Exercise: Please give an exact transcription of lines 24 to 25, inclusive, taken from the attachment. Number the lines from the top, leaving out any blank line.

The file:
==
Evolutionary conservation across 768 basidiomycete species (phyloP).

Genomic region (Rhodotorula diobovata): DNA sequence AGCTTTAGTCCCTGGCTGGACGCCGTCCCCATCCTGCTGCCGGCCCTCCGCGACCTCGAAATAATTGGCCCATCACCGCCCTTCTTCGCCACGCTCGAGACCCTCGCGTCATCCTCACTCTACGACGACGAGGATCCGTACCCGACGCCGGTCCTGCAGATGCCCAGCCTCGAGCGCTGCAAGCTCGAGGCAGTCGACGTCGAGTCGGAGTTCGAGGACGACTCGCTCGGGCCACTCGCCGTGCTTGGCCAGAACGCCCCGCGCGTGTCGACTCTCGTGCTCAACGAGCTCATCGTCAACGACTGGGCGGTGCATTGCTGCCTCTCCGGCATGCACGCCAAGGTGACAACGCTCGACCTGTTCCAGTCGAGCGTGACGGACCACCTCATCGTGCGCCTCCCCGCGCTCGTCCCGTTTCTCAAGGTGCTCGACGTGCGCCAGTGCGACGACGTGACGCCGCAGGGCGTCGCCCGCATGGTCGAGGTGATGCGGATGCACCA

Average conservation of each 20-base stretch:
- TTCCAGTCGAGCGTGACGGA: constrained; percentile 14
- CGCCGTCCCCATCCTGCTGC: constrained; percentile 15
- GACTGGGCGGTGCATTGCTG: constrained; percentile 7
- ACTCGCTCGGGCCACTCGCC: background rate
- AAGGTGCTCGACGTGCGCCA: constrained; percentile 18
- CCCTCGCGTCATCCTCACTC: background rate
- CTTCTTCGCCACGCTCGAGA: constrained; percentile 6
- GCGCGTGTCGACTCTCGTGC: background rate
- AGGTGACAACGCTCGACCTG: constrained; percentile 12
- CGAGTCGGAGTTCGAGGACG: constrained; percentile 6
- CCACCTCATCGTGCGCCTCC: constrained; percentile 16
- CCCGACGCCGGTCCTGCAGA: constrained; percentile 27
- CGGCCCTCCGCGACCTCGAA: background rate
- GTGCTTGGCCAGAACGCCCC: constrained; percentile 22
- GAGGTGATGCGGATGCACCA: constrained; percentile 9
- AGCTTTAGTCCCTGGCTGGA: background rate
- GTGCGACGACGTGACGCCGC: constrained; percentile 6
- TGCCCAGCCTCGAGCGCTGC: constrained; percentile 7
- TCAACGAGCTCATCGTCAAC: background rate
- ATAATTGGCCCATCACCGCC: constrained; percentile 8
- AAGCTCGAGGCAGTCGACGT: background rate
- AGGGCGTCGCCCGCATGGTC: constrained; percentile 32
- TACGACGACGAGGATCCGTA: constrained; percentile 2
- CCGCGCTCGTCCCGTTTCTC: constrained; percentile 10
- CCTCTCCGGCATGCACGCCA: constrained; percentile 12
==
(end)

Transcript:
- AAGCTCGAGGCAGTCGACGT: background rate
- AGGGCGTCGCCCGCATGGTC: constrained; percentile 32